Working in trade
- Trade contributes to national economic development and stronger, more innovative companies.
- Trade representatives are well placed to address challenges that keep businesses from connecting to international markets.
- The responsibilities are wide, the profiles are diverse, and titles differ.
- The role has a long history. The way it is conducted has evolved.
- Trade representatives are increasingly asked to promote inward investment or tourism.
- Trade representatives are often based in diplomatic quarters, which has its pros and cons.
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This chapter sets out what it means to be a trade representative. it underlines economic research, showing the value that trade representatives bring to companies as well as the country they represent by supporting trade and investment. What trade representatives do today can influence the future of a country and its business communities.
An attractive aspect of commercial work abroad is its great variety. Here is an account of a typical day for Asha, a fictional trade representative from Africa posted to a European capital city.
A day in the life of
Asha was pleased to arrive in the warmth of her embassy office. She was still struggling to adapt to her first European winter and felt a long way from her home in Africa.
Her first task was to welcome a trade mission of businesses from her home country who were on a tour of six European capitals. Asha had helped to design their programme and had arranged one-to-one meetings for several of them with potential European clients. The eight members of the trade mission gathered eagerly in the embassy meeting room as Asha explained how European ways of doing business differed from those in Africa.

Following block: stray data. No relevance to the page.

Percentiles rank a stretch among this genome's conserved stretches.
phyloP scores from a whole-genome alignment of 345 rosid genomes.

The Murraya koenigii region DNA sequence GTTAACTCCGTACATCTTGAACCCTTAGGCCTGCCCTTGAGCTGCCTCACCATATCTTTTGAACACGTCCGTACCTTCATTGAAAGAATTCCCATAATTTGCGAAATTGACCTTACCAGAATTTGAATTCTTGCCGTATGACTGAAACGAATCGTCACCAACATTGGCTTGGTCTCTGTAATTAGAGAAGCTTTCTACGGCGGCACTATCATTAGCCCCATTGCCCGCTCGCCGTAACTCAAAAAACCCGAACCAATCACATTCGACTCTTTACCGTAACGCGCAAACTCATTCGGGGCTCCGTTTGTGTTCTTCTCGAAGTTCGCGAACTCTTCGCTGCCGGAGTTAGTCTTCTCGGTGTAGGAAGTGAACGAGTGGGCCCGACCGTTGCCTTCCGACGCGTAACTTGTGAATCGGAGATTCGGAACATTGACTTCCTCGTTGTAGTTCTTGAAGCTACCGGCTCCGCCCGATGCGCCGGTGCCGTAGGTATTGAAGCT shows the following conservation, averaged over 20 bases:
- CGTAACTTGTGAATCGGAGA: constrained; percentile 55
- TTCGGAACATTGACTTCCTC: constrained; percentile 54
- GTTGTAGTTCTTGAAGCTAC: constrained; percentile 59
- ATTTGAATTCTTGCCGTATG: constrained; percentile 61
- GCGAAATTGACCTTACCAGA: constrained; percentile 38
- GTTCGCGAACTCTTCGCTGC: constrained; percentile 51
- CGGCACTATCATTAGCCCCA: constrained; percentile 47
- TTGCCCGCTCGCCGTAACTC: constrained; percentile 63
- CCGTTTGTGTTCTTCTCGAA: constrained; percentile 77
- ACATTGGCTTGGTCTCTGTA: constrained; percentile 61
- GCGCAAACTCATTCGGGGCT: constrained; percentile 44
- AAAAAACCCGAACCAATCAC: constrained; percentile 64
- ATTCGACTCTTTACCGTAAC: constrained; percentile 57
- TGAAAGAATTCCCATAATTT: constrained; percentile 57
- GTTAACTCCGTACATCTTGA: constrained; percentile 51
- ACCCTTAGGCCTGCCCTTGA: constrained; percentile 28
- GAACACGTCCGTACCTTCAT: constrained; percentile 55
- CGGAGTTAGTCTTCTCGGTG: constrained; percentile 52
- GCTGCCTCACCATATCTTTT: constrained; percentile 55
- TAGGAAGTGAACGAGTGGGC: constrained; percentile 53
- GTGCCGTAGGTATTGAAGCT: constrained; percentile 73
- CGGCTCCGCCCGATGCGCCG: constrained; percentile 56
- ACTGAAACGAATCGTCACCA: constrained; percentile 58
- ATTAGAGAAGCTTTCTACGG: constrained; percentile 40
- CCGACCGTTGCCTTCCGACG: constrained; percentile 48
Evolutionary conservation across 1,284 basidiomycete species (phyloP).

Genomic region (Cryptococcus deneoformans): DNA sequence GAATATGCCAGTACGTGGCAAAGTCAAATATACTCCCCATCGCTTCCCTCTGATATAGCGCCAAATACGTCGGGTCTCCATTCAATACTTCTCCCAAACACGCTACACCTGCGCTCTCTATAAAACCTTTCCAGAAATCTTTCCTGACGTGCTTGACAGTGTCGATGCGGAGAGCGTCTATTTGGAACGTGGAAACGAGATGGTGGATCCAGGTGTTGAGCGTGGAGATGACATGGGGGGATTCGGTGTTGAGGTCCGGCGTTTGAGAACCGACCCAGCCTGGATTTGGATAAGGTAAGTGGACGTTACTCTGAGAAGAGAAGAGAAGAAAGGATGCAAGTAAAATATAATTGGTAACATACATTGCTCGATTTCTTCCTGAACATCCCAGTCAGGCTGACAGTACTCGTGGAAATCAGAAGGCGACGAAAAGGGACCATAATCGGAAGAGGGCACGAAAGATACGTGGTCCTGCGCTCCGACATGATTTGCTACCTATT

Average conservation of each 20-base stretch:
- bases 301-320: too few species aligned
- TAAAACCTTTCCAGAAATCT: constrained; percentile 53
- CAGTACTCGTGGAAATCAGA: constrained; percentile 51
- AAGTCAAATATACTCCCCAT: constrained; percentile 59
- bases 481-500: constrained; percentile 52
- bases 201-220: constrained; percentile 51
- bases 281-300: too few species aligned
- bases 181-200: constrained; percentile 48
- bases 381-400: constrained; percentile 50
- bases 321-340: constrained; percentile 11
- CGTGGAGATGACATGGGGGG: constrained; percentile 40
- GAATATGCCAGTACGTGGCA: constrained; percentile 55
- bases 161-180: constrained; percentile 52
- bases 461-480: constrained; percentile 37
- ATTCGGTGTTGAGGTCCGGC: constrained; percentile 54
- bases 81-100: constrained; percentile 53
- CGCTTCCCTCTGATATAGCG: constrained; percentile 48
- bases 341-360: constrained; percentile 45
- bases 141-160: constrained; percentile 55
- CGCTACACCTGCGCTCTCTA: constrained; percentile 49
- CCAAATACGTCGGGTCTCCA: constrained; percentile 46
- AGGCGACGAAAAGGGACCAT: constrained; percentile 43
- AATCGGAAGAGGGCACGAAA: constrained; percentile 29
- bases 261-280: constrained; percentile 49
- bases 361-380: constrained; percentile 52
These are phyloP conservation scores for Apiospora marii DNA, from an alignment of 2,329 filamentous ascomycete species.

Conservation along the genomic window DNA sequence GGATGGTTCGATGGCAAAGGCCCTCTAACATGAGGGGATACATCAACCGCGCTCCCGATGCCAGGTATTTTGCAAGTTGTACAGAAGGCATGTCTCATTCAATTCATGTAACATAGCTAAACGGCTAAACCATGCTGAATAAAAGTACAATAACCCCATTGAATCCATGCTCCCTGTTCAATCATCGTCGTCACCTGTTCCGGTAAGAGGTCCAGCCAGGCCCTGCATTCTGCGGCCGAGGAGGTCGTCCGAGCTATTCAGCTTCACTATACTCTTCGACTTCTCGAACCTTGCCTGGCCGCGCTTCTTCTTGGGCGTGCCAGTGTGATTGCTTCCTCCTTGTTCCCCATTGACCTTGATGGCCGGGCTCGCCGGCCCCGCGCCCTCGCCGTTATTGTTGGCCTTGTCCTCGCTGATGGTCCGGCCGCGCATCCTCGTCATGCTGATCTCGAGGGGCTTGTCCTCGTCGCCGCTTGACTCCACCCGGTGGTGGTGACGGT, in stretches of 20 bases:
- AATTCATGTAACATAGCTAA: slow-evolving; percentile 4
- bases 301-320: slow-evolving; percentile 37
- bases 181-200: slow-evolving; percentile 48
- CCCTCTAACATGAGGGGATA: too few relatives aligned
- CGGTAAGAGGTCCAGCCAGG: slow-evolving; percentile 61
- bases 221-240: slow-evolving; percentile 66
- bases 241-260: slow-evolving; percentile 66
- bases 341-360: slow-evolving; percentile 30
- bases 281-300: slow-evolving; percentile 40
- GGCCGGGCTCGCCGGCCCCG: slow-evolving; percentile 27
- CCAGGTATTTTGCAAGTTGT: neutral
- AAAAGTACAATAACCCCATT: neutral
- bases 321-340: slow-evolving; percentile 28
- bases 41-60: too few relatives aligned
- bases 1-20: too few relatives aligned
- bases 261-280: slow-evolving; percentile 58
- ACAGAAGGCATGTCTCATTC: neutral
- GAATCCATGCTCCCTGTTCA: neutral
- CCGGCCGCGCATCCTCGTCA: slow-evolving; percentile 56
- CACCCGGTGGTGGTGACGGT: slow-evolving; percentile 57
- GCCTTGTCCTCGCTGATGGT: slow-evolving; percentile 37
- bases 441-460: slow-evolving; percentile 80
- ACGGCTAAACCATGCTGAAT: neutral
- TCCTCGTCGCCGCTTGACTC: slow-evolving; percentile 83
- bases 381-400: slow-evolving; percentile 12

After the mission briefing, she made a Skype call to her counterpart in the trade ministry back home. Asha was keen to persuade the ministry to bring a delegation, led by the minister himself, to a big international commodities trade fair planned for later in the year. She thought it would be a great opportunity to do business, and the presence of a minister would open doors to the local authorities. She had assembled a lot of relevant data, mostly from websites, and felt that she was very close to getting a positive decision.
For lunch, Asha had a table reserved at a nearby restaurant to meet one of her local contacts in the textiles sector. Asha was writing a report on opportunities for African suppliers in the European textiles industry and wanted to use the lunch meeting to check that there really were sufficient prospects for business to justify her recommendation for a market visit. The feedback seemed positive, so Asha returned to the embassy and finalized the report for her country’s textiles industry association.
She also had to give some thought to her speech for an evening reception. In addition to the members of the trade mission, Asha had invited the chief executive officer (CEO) of a large European digital technology company looking to invest in Africa as part of the launch of its Industry 4.0 smart manufacturing concept. Asha helped her country’s national investment agency to prepare a pitch to attract this investment, and was looking for some indication from the CEO of potential barriers. She was sure that the recent growth of her country’s manufacturing sector and the availability of high quality graduates would be key selling points, so she would highlight them in her speech. She made a mental note to cover these points in her next blog, too.